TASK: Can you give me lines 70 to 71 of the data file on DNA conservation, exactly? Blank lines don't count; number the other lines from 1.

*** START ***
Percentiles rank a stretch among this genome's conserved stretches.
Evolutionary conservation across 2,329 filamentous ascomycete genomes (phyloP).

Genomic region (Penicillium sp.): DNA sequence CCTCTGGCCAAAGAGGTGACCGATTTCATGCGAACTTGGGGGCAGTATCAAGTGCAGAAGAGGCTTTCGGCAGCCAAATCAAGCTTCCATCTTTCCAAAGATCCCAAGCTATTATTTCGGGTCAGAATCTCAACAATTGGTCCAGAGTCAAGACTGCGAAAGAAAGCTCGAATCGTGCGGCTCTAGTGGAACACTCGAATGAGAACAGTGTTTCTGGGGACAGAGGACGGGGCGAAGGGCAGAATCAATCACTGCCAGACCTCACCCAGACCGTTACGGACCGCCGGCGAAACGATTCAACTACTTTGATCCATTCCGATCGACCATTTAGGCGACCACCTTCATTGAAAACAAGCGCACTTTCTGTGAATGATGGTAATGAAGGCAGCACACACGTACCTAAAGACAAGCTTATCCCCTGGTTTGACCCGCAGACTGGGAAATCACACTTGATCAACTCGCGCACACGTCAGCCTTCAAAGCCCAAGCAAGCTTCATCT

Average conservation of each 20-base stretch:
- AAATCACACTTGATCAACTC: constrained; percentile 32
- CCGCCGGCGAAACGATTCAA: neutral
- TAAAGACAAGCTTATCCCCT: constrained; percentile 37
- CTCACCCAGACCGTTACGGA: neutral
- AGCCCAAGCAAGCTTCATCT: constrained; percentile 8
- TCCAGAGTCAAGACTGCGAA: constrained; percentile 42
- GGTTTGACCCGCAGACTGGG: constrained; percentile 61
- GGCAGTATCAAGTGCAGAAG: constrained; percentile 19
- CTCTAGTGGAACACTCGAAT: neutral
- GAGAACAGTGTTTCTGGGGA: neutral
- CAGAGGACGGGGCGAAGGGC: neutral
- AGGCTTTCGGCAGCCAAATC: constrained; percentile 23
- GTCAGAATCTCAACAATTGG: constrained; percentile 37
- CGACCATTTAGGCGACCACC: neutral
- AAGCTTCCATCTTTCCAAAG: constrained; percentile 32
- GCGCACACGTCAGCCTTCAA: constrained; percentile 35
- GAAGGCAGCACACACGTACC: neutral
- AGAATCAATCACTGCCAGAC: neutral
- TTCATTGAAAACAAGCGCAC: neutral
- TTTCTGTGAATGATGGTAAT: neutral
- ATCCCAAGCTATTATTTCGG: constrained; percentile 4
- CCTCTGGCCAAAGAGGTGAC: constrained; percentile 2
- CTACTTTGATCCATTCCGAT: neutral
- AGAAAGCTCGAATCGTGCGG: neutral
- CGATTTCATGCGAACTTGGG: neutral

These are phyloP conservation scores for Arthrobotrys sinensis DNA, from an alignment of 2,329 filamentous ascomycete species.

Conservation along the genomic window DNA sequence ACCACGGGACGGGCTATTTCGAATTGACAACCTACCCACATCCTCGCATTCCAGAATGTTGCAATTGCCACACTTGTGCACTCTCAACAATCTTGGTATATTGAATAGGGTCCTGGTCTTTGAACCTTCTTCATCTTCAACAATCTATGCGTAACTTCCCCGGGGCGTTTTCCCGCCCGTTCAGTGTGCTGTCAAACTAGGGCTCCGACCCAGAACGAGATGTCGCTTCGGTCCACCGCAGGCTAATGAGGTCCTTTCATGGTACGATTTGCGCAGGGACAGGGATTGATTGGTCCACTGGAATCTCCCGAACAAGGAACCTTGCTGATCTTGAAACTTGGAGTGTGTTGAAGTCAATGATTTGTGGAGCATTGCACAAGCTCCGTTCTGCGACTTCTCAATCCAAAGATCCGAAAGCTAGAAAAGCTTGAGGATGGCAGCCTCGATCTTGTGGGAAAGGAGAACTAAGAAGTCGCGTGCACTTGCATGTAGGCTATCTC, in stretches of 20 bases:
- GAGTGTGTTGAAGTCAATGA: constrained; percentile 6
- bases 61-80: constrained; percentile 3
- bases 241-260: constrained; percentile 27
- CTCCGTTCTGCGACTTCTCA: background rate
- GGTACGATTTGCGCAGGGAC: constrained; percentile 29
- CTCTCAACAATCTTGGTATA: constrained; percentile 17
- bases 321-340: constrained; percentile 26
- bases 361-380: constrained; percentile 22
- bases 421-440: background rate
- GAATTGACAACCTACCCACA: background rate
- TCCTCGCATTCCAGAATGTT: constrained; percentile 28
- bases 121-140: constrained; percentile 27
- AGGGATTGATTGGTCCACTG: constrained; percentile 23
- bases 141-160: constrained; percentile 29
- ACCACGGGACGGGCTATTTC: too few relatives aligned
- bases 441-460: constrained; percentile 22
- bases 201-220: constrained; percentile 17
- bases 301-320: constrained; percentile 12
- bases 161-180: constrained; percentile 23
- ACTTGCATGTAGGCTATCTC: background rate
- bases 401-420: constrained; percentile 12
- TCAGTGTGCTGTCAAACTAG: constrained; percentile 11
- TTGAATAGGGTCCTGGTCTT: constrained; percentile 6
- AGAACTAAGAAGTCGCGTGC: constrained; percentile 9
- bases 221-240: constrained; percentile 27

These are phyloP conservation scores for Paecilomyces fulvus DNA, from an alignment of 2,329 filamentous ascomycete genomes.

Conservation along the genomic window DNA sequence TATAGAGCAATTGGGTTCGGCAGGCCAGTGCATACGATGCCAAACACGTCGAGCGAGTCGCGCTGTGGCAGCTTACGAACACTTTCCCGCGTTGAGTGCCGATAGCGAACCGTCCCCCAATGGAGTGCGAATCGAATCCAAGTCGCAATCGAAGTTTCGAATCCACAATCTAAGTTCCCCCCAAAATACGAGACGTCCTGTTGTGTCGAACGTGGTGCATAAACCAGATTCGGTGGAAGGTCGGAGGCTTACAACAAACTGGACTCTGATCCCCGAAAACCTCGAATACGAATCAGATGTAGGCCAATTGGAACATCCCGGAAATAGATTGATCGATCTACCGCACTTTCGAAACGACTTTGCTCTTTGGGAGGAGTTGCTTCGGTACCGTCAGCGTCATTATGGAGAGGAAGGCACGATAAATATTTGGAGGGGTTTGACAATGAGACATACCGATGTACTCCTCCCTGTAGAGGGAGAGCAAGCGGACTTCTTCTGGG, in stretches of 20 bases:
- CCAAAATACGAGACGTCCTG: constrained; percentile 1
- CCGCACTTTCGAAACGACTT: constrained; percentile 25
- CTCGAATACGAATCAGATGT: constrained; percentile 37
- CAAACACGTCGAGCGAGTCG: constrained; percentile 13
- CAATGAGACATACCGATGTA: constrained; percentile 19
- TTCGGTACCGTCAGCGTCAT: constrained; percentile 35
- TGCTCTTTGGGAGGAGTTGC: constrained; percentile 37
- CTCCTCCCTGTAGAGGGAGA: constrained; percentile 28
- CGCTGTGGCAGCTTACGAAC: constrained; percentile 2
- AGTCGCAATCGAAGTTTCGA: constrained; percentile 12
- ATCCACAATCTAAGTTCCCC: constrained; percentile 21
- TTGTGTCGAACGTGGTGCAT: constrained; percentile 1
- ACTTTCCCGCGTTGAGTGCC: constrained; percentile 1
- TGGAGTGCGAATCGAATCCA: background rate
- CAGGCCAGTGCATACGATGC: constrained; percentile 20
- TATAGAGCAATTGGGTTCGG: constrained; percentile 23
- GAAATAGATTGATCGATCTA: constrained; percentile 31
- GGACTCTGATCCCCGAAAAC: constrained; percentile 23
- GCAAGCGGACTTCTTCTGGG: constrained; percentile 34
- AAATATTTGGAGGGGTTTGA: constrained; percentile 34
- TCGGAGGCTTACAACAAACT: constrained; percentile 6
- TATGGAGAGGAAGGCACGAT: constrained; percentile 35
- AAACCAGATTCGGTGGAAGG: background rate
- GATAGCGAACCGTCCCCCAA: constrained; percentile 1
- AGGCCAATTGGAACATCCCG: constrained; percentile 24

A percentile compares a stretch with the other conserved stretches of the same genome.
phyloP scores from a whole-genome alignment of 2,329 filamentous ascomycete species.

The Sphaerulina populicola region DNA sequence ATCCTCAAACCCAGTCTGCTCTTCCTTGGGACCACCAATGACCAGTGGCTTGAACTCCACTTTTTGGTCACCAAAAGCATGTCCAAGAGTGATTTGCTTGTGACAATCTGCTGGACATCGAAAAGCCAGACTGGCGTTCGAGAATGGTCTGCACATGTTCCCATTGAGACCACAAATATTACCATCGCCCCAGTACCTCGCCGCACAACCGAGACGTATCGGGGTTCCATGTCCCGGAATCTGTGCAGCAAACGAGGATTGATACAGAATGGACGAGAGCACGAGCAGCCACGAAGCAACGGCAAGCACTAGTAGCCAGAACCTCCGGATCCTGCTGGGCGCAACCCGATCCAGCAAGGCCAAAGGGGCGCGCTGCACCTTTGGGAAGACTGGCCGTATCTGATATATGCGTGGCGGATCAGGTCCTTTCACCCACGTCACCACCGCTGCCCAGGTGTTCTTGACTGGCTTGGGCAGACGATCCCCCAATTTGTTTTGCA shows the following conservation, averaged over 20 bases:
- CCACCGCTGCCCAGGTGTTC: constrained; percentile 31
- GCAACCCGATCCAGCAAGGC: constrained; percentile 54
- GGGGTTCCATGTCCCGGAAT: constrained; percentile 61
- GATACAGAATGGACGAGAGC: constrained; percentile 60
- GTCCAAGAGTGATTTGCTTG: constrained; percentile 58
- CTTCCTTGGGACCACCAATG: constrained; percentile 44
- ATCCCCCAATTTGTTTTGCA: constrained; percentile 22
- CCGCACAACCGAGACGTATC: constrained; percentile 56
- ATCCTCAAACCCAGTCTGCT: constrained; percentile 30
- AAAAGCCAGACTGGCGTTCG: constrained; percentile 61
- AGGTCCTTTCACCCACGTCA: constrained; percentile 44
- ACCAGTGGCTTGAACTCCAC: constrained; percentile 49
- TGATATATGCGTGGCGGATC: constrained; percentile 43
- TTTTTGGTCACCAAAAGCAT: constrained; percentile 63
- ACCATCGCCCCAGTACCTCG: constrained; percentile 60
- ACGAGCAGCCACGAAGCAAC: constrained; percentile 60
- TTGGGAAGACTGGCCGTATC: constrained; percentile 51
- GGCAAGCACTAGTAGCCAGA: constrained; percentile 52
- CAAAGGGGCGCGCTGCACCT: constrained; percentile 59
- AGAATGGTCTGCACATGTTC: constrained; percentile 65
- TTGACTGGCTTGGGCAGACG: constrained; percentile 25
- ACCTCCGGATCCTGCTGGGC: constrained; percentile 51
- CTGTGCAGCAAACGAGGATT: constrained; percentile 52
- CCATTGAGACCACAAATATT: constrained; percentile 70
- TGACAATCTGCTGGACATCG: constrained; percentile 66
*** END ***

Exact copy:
- TTGTGTCGAACGTGGTGCAT: constrained; percentile 1
- ACTTTCCCGCGTTGAGTGCC: constrained; percentile 1